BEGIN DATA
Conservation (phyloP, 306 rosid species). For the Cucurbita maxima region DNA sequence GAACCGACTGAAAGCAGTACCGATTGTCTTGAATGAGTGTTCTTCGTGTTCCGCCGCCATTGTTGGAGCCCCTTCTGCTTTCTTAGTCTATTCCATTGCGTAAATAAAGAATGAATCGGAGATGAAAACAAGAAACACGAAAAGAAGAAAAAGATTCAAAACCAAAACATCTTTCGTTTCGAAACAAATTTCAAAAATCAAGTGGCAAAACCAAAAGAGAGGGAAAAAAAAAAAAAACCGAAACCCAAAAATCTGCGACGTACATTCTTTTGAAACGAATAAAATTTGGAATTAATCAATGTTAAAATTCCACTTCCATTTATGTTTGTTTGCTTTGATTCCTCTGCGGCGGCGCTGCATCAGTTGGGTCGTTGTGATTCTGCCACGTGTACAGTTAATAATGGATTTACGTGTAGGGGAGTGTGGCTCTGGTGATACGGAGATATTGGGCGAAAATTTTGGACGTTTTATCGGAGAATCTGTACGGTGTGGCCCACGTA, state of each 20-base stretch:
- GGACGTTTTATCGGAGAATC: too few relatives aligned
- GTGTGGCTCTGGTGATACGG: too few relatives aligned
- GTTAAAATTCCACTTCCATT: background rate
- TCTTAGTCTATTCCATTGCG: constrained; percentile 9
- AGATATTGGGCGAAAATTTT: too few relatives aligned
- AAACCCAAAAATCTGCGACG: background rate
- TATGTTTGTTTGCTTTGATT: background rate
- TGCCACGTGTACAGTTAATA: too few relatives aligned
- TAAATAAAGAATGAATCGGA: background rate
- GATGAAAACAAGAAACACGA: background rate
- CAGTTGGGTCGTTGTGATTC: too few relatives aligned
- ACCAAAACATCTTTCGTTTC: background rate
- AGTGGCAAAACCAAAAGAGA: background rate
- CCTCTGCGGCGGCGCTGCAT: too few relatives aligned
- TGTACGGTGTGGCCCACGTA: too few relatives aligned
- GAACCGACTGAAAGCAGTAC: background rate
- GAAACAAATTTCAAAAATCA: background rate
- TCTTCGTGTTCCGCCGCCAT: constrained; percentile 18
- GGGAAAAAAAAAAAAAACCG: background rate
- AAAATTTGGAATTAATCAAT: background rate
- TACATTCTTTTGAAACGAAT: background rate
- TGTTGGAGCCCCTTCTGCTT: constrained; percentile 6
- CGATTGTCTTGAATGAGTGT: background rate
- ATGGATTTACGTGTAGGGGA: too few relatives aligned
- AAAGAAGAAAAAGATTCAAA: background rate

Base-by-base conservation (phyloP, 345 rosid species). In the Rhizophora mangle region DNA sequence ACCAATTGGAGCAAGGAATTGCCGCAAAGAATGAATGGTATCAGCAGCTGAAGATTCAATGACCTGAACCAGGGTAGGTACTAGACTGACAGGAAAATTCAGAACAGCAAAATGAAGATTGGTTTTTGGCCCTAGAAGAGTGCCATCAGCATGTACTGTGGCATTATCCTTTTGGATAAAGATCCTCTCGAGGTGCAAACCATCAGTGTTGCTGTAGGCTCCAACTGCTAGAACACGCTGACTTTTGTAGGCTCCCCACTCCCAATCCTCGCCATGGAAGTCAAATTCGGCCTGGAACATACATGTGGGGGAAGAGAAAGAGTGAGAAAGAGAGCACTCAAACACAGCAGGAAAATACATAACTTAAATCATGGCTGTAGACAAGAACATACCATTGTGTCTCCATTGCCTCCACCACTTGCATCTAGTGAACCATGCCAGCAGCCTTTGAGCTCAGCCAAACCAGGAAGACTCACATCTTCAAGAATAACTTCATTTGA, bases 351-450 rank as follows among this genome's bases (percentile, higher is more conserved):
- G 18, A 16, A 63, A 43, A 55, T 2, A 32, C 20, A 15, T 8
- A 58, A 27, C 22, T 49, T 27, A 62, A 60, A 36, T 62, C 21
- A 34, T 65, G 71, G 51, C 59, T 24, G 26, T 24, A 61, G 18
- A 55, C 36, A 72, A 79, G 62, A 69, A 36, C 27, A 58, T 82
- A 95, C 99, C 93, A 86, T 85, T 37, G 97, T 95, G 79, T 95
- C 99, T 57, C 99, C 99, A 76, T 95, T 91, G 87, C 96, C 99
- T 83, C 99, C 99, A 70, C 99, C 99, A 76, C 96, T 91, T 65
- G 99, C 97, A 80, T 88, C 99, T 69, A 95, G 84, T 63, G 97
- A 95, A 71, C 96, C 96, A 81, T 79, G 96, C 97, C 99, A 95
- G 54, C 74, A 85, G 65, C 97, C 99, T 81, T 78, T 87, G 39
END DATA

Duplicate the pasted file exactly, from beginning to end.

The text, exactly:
Conservation (phyloP, 306 rosid species). For the Cucurbita maxima region DNA sequence GAACCGACTGAAAGCAGTACCGATTGTCTTGAATGAGTGTTCTTCGTGTTCCGCCGCCATTGTTGGAGCCCCTTCTGCTTTCTTAGTCTATTCCATTGCGTAAATAAAGAATGAATCGGAGATGAAAACAAGAAACACGAAAAGAAGAAAAAGATTCAAAACCAAAACATCTTTCGTTTCGAAACAAATTTCAAAAATCAAGTGGCAAAACCAAAAGAGAGGGAAAAAAAAAAAAAACCGAAACCCAAAAATCTGCGACGTACATTCTTTTGAAACGAATAAAATTTGGAATTAATCAATGTTAAAATTCCACTTCCATTTATGTTTGTTTGCTTTGATTCCTCTGCGGCGGCGCTGCATCAGTTGGGTCGTTGTGATTCTGCCACGTGTACAGTTAATAATGGATTTACGTGTAGGGGAGTGTGGCTCTGGTGATACGGAGATATTGGGCGAAAATTTTGGACGTTTTATCGGAGAATCTGTACGGTGTGGCCCACGTA, state of each 20-base stretch:
- GGACGTTTTATCGGAGAATC: too few relatives aligned
- GTGTGGCTCTGGTGATACGG: too few relatives aligned
- GTTAAAATTCCACTTCCATT: background rate
- TCTTAGTCTATTCCATTGCG: constrained; percentile 9
- AGATATTGGGCGAAAATTTT: too few relatives aligned
- AAACCCAAAAATCTGCGACG: background rate
- TATGTTTGTTTGCTTTGATT: background rate
- TGCCACGTGTACAGTTAATA: too few relatives aligned
- TAAATAAAGAATGAATCGGA: background rate
- GATGAAAACAAGAAACACGA: background rate
- CAGTTGGGTCGTTGTGATTC: too few relatives aligned
- ACCAAAACATCTTTCGTTTC: background rate
- AGTGGCAAAACCAAAAGAGA: background rate
- CCTCTGCGGCGGCGCTGCAT: too few relatives aligned
- TGTACGGTGTGGCCCACGTA: too few relatives aligned
- GAACCGACTGAAAGCAGTAC: background rate
- GAAACAAATTTCAAAAATCA: background rate
- TCTTCGTGTTCCGCCGCCAT: constrained; percentile 18
- GGGAAAAAAAAAAAAAACCG: background rate
- AAAATTTGGAATTAATCAAT: background rate
- TACATTCTTTTGAAACGAAT: background rate
- TGTTGGAGCCCCTTCTGCTT: constrained; percentile 6
- CGATTGTCTTGAATGAGTGT: background rate
- ATGGATTTACGTGTAGGGGA: too few relatives aligned
- AAAGAAGAAAAAGATTCAAA: background rate

Base-by-base conservation (phyloP, 345 rosid species). In the Rhizophora mangle region DNA sequence ACCAATTGGAGCAAGGAATTGCCGCAAAGAATGAATGGTATCAGCAGCTGAAGATTCAATGACCTGAACCAGGGTAGGTACTAGACTGACAGGAAAATTCAGAACAGCAAAATGAAGATTGGTTTTTGGCCCTAGAAGAGTGCCATCAGCATGTACTGTGGCATTATCCTTTTGGATAAAGATCCTCTCGAGGTGCAAACCATCAGTGTTGCTGTAGGCTCCAACTGCTAGAACACGCTGACTTTTGTAGGCTCCCCACTCCCAATCCTCGCCATGGAAGTCAAATTCGGCCTGGAACATACATGTGGGGGAAGAGAAAGAGTGAGAAAGAGAGCACTCAAACACAGCAGGAAAATACATAACTTAAATCATGGCTGTAGACAAGAACATACCATTGTGTCTCCATTGCCTCCACCACTTGCATCTAGTGAACCATGCCAGCAGCCTTTGAGCTCAGCCAAACCAGGAAGACTCACATCTTCAAGAATAACTTCATTTGA, bases 351-450 rank as follows among this genome's bases (percentile, higher is more conserved):
- G 18, A 16, A 63, A 43, A 55, T 2, A 32, C 20, A 15, T 8
- A 58, A 27, C 22, T 49, T 27, A 62, A 60, A 36, T 62, C 21
- A 34, T 65, G 71, G 51, C 59, T 24, G 26, T 24, A 61, G 18
- A 55, C 36, A 72, A 79, G 62, A 69, A 36, C 27, A 58, T 82
- A 95, C 99, C 93, A 86, T 85, T 37, G 97, T 95, G 79, T 95
- C 99, T 57, C 99, C 99, A 76, T 95, T 91, G 87, C 96, C 99
- T 83, C 99, C 99, A 70, C 99, C 99, A 76, C 96, T 91, T 65
- G 99, C 97, A 80, T 88, C 99, T 69, A 95, G 84, T 63, G 97
- A 95, A 71, C 96, C 96, A 81, T 79, G 96, C 97, C 99, A 95
- G 54, C 74, A 85, G 65, C 97, C 99, T 81, T 78, T 87, G 39